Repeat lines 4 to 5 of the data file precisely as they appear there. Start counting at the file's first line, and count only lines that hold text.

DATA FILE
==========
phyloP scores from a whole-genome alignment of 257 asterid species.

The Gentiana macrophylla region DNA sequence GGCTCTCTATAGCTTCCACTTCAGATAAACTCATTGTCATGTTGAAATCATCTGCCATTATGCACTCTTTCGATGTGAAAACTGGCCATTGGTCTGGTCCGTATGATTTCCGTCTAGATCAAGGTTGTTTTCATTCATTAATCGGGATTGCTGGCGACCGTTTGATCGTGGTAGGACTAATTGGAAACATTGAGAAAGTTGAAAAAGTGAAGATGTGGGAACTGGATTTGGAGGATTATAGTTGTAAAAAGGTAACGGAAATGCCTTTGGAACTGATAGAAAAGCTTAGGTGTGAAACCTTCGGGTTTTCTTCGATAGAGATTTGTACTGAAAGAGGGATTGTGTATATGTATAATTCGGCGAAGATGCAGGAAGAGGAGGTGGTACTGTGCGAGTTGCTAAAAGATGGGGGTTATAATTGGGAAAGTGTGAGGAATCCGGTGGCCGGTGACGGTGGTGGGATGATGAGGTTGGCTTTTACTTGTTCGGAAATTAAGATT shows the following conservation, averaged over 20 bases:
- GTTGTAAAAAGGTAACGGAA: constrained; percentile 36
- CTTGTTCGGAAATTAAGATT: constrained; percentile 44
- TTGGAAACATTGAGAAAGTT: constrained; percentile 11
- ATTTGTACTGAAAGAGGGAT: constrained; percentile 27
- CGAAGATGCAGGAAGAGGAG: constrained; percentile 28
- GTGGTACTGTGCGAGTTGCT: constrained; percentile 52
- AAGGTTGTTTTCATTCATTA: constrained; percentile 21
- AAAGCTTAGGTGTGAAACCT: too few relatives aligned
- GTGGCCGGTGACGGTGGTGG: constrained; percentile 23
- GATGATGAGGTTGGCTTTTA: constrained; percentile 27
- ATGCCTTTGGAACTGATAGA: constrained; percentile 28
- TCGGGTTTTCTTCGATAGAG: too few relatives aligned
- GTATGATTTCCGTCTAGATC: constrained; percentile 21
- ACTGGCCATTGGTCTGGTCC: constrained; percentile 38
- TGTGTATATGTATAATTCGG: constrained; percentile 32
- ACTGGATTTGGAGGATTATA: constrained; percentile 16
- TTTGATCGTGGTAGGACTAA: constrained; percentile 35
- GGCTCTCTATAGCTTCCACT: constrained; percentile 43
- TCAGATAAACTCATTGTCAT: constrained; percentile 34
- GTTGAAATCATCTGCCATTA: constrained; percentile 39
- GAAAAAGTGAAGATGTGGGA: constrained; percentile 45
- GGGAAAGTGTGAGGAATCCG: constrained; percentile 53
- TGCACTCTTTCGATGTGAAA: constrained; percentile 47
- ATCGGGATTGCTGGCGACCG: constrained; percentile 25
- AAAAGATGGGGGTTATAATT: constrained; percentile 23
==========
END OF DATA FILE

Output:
- CTTGTTCGGAAATTAAGATT: constrained; percentile 44
- TTGGAAACATTGAGAAAGTT: constrained; percentile 11